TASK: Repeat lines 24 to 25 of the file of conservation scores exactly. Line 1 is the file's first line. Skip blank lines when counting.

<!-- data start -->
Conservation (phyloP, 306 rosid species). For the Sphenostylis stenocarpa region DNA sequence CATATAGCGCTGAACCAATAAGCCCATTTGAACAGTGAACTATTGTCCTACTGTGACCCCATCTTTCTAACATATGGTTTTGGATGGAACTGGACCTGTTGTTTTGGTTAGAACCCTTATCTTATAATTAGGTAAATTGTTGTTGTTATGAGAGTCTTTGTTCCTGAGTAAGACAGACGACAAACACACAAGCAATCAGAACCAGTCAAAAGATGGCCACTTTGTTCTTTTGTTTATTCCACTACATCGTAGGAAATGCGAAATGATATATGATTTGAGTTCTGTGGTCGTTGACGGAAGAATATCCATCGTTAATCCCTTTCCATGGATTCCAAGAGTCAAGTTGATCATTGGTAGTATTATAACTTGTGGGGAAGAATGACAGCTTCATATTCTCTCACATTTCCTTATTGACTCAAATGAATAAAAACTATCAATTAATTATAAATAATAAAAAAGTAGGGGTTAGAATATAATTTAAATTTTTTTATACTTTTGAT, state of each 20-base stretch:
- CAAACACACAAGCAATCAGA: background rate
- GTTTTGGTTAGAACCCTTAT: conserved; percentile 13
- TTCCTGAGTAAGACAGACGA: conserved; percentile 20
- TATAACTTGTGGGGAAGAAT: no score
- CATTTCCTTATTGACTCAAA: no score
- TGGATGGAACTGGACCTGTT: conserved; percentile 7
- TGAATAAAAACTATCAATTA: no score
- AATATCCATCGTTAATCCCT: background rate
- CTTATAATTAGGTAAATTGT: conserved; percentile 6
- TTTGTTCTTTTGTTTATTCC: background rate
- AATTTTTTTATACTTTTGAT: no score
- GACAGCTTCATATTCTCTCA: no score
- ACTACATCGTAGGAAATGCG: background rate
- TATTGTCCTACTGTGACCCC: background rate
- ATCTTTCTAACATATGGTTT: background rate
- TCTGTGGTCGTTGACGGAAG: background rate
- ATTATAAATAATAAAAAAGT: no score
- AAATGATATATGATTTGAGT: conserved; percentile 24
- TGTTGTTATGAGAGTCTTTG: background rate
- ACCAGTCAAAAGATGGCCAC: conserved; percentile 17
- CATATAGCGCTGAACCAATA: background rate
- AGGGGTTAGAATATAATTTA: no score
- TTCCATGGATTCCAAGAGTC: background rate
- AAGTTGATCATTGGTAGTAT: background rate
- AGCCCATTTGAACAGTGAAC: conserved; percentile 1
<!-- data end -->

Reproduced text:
- TTCCATGGATTCCAAGAGTC: background rate
- AAGTTGATCATTGGTAGTAT: background rate